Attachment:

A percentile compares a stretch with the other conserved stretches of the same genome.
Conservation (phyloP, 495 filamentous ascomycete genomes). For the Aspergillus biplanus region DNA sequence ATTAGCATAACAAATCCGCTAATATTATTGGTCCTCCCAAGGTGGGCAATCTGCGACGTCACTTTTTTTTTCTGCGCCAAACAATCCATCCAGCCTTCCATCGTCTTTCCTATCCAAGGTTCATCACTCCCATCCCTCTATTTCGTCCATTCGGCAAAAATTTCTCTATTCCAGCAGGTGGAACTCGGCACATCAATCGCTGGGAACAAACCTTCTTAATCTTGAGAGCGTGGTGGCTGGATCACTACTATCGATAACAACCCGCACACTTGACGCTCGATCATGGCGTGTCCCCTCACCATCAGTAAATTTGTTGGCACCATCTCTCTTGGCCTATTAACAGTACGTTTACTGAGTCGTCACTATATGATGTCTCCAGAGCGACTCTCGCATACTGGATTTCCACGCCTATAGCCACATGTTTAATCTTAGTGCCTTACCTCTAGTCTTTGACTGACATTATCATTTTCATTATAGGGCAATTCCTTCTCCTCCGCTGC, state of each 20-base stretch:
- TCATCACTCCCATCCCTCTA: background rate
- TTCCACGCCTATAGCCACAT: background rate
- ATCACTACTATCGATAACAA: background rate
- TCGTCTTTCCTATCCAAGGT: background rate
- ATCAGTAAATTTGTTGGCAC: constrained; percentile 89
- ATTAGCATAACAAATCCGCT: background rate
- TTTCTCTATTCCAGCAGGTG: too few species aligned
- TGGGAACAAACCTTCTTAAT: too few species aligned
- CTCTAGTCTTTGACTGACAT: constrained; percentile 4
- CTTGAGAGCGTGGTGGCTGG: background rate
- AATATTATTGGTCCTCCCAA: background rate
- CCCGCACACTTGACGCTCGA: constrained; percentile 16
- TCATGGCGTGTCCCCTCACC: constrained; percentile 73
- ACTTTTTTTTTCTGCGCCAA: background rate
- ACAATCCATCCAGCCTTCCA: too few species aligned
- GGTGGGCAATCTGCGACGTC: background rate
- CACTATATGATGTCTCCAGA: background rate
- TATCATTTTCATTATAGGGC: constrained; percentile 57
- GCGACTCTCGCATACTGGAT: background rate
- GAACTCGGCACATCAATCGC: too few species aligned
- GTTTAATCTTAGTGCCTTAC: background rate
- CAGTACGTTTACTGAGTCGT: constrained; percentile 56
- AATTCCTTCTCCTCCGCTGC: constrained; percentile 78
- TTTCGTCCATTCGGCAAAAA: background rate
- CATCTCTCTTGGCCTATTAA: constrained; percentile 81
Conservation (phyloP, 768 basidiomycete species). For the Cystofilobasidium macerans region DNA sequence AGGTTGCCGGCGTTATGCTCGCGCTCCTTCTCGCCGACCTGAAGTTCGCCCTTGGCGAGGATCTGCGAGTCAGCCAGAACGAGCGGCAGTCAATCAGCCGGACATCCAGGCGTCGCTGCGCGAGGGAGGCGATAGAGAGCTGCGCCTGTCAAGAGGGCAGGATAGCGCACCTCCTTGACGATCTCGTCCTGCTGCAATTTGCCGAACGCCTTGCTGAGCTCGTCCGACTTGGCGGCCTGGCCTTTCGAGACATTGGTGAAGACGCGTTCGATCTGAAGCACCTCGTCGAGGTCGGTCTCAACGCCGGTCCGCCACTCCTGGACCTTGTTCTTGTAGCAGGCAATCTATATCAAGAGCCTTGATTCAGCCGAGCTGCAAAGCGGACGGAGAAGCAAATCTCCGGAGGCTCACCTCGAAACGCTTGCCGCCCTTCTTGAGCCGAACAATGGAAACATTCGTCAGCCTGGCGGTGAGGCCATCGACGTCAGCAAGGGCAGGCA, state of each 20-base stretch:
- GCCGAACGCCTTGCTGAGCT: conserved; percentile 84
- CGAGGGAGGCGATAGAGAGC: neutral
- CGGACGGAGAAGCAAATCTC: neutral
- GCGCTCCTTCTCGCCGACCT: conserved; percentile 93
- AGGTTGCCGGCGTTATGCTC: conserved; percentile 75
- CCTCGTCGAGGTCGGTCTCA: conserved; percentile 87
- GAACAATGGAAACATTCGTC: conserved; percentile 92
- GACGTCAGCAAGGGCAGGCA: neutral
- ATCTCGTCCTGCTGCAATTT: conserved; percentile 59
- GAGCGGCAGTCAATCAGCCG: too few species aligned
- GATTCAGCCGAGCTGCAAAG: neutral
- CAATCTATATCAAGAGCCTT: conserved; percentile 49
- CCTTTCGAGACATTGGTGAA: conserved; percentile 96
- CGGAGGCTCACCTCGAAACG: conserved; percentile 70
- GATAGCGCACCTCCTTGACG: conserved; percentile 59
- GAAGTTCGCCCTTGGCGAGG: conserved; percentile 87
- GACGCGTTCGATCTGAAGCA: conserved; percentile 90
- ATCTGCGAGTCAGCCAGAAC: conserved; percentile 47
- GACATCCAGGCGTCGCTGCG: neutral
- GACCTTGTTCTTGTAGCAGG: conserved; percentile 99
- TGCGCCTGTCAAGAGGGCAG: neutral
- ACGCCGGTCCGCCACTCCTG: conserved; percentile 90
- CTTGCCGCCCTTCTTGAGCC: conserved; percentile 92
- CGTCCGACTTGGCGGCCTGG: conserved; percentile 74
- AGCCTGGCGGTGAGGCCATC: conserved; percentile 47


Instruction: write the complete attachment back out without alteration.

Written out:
A percentile compares a stretch with the other conserved stretches of the same genome.
Conservation (phyloP, 495 filamentous ascomycete genomes). For the Aspergillus biplanus region DNA sequence ATTAGCATAACAAATCCGCTAATATTATTGGTCCTCCCAAGGTGGGCAATCTGCGACGTCACTTTTTTTTTCTGCGCCAAACAATCCATCCAGCCTTCCATCGTCTTTCCTATCCAAGGTTCATCACTCCCATCCCTCTATTTCGTCCATTCGGCAAAAATTTCTCTATTCCAGCAGGTGGAACTCGGCACATCAATCGCTGGGAACAAACCTTCTTAATCTTGAGAGCGTGGTGGCTGGATCACTACTATCGATAACAACCCGCACACTTGACGCTCGATCATGGCGTGTCCCCTCACCATCAGTAAATTTGTTGGCACCATCTCTCTTGGCCTATTAACAGTACGTTTACTGAGTCGTCACTATATGATGTCTCCAGAGCGACTCTCGCATACTGGATTTCCACGCCTATAGCCACATGTTTAATCTTAGTGCCTTACCTCTAGTCTTTGACTGACATTATCATTTTCATTATAGGGCAATTCCTTCTCCTCCGCTGC, state of each 20-base stretch:
- TCATCACTCCCATCCCTCTA: background rate
- TTCCACGCCTATAGCCACAT: background rate
- ATCACTACTATCGATAACAA: background rate
- TCGTCTTTCCTATCCAAGGT: background rate
- ATCAGTAAATTTGTTGGCAC: constrained; percentile 89
- ATTAGCATAACAAATCCGCT: background rate
- TTTCTCTATTCCAGCAGGTG: too few species aligned
- TGGGAACAAACCTTCTTAAT: too few species aligned
- CTCTAGTCTTTGACTGACAT: constrained; percentile 4
- CTTGAGAGCGTGGTGGCTGG: background rate
- AATATTATTGGTCCTCCCAA: background rate
- CCCGCACACTTGACGCTCGA: constrained; percentile 16
- TCATGGCGTGTCCCCTCACC: constrained; percentile 73
- ACTTTTTTTTTCTGCGCCAA: background rate
- ACAATCCATCCAGCCTTCCA: too few species aligned
- GGTGGGCAATCTGCGACGTC: background rate
- CACTATATGATGTCTCCAGA: background rate
- TATCATTTTCATTATAGGGC: constrained; percentile 57
- GCGACTCTCGCATACTGGAT: background rate
- GAACTCGGCACATCAATCGC: too few species aligned
- GTTTAATCTTAGTGCCTTAC: background rate
- CAGTACGTTTACTGAGTCGT: constrained; percentile 56
- AATTCCTTCTCCTCCGCTGC: constrained; percentile 78
- TTTCGTCCATTCGGCAAAAA: background rate
- CATCTCTCTTGGCCTATTAA: constrained; percentile 81
Conservation (phyloP, 768 basidiomycete species). For the Cystofilobasidium macerans region DNA sequence AGGTTGCCGGCGTTATGCTCGCGCTCCTTCTCGCCGACCTGAAGTTCGCCCTTGGCGAGGATCTGCGAGTCAGCCAGAACGAGCGGCAGTCAATCAGCCGGACATCCAGGCGTCGCTGCGCGAGGGAGGCGATAGAGAGCTGCGCCTGTCAAGAGGGCAGGATAGCGCACCTCCTTGACGATCTCGTCCTGCTGCAATTTGCCGAACGCCTTGCTGAGCTCGTCCGACTTGGCGGCCTGGCCTTTCGAGACATTGGTGAAGACGCGTTCGATCTGAAGCACCTCGTCGAGGTCGGTCTCAACGCCGGTCCGCCACTCCTGGACCTTGTTCTTGTAGCAGGCAATCTATATCAAGAGCCTTGATTCAGCCGAGCTGCAAAGCGGACGGAGAAGCAAATCTCCGGAGGCTCACCTCGAAACGCTTGCCGCCCTTCTTGAGCCGAACAATGGAAACATTCGTCAGCCTGGCGGTGAGGCCATCGACGTCAGCAAGGGCAGGCA, state of each 20-base stretch:
- GCCGAACGCCTTGCTGAGCT: conserved; percentile 84
- CGAGGGAGGCGATAGAGAGC: neutral
- CGGACGGAGAAGCAAATCTC: neutral
- GCGCTCCTTCTCGCCGACCT: conserved; percentile 93
- AGGTTGCCGGCGTTATGCTC: conserved; percentile 75
- CCTCGTCGAGGTCGGTCTCA: conserved; percentile 87
- GAACAATGGAAACATTCGTC: conserved; percentile 92
- GACGTCAGCAAGGGCAGGCA: neutral
- ATCTCGTCCTGCTGCAATTT: conserved; percentile 59
- GAGCGGCAGTCAATCAGCCG: too few species aligned
- GATTCAGCCGAGCTGCAAAG: neutral
- CAATCTATATCAAGAGCCTT: conserved; percentile 49
- CCTTTCGAGACATTGGTGAA: conserved; percentile 96
- CGGAGGCTCACCTCGAAACG: conserved; percentile 70
- GATAGCGCACCTCCTTGACG: conserved; percentile 59
- GAAGTTCGCCCTTGGCGAGG: conserved; percentile 87
- GACGCGTTCGATCTGAAGCA: conserved; percentile 90
- ATCTGCGAGTCAGCCAGAAC: conserved; percentile 47
- GACATCCAGGCGTCGCTGCG: neutral
- GACCTTGTTCTTGTAGCAGG: conserved; percentile 99
- TGCGCCTGTCAAGAGGGCAG: neutral
- ACGCCGGTCCGCCACTCCTG: conserved; percentile 90
- CTTGCCGCCCTTCTTGAGCC: conserved; percentile 92
- CGTCCGACTTGGCGGCCTGG: conserved; percentile 74
- AGCCTGGCGGTGAGGCCATC: conserved; percentile 47